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As a public service, NY1 provides special coverage of Hurricane Sandy's aftermath with no login required for video content.

Longtime Rockaway Newspaper Showcases Area's Sandy Recovery

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TWC News: Longtime Rockaway Newspaper Showcases Area's Sandy Recovery
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A newspaper that's served the Rockaways for more than a century is determined to keep doing just that, as it is now dedicated to showing how the community, and the paper itself, have bounced back from Hurricane Sandy. NY1's Arlene Borenstein filed the following report.

Its offices were devastated by Hurricane Sandy and the economic climate is tough for newspapers across the country, but after more than century, The Wave is thriving.

"The Wave always comes out on top because it's reliable," said editor Kevin Boyle.

Boyle and his colleagues are still working out of temporary office space on Rockaway Beach Boulevard. Their original office, just downstairs, was inundated by four feet of water from Hurricane Sandy. There was little they could salvage, losing all of their computers and much of their century-old archive.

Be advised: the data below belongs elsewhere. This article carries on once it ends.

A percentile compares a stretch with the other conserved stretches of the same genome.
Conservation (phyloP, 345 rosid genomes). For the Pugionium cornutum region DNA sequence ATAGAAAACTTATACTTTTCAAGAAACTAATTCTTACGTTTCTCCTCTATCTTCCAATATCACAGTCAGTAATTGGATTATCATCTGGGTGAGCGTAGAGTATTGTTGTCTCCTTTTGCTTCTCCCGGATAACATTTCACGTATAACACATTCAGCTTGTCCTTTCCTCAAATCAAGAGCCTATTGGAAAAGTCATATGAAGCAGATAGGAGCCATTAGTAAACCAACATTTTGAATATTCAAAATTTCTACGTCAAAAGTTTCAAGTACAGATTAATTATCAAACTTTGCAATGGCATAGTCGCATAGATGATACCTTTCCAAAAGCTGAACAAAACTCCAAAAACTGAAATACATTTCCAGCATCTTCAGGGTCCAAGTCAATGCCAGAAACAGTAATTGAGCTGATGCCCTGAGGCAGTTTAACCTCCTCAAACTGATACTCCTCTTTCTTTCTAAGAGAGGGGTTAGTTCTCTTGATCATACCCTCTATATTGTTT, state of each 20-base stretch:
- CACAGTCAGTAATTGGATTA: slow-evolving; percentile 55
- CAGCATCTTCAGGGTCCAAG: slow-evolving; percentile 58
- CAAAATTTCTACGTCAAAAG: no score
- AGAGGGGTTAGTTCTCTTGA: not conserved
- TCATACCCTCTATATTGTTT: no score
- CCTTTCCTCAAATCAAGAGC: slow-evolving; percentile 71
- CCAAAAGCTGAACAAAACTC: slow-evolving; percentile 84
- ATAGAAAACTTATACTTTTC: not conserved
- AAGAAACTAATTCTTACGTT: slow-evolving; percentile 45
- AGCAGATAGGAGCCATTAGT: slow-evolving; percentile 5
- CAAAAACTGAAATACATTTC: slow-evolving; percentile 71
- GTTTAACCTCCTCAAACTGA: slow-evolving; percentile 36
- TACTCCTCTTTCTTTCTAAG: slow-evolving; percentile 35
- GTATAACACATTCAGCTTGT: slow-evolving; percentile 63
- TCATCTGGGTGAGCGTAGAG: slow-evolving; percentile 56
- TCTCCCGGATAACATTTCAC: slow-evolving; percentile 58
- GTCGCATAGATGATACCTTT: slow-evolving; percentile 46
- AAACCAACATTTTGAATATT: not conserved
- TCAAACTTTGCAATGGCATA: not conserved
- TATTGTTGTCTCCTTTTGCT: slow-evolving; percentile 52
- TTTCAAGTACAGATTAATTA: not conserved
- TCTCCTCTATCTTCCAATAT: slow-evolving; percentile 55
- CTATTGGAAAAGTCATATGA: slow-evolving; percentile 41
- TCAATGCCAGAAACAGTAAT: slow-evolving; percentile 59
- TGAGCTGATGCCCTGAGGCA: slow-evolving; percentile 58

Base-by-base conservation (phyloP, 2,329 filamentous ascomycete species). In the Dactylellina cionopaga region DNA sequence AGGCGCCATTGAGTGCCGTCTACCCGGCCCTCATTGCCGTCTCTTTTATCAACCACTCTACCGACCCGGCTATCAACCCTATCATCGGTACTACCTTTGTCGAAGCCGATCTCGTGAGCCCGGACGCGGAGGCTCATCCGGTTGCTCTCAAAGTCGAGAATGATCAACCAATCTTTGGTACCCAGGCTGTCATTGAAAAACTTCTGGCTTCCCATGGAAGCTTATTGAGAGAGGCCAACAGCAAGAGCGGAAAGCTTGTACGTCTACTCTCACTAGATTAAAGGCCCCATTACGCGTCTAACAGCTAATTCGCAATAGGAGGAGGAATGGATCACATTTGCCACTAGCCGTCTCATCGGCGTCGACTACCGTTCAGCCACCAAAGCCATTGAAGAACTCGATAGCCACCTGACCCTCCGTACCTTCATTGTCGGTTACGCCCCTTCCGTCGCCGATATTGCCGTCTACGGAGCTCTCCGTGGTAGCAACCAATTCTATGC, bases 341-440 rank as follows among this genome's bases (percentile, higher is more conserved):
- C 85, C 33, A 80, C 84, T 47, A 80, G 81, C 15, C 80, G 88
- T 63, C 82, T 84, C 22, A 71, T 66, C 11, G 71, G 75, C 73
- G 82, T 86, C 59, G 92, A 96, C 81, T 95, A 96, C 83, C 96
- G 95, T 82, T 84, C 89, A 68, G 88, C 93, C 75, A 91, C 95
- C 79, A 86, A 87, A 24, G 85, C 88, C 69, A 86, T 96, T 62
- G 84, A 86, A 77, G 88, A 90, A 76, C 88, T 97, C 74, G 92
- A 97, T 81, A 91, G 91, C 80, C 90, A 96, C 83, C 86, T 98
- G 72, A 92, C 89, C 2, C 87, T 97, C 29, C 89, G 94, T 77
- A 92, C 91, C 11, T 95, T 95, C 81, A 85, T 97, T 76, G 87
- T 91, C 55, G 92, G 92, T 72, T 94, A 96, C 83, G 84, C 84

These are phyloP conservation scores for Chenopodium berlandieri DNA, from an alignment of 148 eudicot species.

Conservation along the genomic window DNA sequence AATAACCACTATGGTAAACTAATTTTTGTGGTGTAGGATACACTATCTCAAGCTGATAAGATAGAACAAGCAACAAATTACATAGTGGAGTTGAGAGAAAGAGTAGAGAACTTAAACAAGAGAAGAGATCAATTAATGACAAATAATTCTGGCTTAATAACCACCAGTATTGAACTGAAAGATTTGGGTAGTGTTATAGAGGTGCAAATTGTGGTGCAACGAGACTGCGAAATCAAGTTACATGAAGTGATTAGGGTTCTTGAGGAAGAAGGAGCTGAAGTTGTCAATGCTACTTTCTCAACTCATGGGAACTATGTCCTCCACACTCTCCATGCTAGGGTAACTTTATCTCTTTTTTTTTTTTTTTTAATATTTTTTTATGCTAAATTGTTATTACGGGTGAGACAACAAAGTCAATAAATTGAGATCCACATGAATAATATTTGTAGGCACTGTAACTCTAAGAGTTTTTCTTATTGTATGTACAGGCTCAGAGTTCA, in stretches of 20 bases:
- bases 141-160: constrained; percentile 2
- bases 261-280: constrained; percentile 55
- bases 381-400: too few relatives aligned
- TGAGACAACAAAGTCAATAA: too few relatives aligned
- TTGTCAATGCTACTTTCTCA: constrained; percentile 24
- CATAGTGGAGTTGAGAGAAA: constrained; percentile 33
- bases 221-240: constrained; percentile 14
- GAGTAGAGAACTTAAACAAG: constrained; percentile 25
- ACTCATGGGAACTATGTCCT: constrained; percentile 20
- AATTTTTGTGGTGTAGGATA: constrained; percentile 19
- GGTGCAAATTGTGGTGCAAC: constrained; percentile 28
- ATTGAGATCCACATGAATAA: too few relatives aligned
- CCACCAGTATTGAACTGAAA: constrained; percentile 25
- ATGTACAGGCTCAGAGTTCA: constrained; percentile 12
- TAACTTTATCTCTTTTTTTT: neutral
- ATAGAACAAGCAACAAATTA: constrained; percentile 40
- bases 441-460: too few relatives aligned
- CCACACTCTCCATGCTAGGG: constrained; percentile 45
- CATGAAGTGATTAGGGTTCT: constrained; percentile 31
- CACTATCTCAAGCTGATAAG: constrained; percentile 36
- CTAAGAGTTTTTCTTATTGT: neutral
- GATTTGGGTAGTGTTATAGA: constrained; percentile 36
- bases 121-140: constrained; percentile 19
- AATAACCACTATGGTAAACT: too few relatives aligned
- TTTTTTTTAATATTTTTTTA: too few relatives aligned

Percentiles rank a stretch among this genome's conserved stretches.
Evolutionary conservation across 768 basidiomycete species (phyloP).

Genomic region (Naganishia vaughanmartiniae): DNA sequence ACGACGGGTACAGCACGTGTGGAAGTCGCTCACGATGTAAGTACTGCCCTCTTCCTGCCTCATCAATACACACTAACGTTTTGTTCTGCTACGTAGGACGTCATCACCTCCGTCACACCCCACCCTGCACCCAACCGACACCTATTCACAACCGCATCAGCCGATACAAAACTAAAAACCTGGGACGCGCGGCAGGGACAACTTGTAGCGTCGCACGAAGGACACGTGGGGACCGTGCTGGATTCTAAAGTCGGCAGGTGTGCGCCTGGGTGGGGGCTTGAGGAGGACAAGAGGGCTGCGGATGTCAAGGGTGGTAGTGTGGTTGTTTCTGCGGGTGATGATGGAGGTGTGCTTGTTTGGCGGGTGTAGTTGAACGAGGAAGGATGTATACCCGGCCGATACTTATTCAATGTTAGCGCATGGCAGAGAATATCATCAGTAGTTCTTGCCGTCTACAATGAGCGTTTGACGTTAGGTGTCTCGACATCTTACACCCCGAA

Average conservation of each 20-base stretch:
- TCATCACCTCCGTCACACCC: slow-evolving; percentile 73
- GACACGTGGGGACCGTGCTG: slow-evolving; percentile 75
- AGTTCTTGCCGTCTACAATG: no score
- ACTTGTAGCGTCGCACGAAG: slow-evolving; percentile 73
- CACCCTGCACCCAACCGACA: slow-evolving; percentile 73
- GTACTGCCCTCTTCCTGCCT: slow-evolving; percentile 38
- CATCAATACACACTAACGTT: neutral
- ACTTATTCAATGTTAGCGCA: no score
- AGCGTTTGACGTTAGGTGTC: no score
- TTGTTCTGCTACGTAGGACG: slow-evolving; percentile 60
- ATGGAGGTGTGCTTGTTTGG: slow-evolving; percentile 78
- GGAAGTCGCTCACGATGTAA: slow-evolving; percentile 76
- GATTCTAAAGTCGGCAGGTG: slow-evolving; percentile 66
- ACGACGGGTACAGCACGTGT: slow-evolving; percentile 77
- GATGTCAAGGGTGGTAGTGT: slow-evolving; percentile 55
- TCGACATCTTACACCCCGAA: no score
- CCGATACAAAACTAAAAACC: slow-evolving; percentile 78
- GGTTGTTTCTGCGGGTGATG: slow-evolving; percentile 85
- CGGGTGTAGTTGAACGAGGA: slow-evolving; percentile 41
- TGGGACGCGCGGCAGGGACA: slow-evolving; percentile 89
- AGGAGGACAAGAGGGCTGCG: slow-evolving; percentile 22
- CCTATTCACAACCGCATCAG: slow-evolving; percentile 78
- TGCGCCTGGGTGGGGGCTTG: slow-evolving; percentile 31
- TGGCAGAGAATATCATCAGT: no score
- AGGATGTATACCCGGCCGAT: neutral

"Everything was in a disarray," said publisher Susan Locke. "The chairs were all over the place, the refrigerator was thrown down, the sink was pulled out of the wall. It just was really, it was horrible."

It was the first time in the paper's 120-year history that it couldn't publish.

"We had three weeks without power." Locke said. "We couldn't start anything until we had power."

They also lost $120,000, just in revenue, for being closed for about a month. But Locke said the team came together, although many of them were dealing with their own devastation at home.

"We went out to Home Depot and bought stuff to build new desks," she said. "We salvaged some of the parts that we used downstairs, and we built new desks and work stations. It's very compact now."

It wasn't until November 30, a month and a day after Hurricane Sandy, that The Wave was distributed again. They said they're focusing on shining a light on the resilience of the Rockaways after so much devastation.

"When a store comes back, it's good news. We should highlight it," Boyle said. "When people move back after being displaced, that's good news. We should highlight that. When money comes in from a new project, we should highlight it."

Celebrating survival is the idea as the team prepares a special issue dedicated to the anniversary of the storm, come hell or high water.

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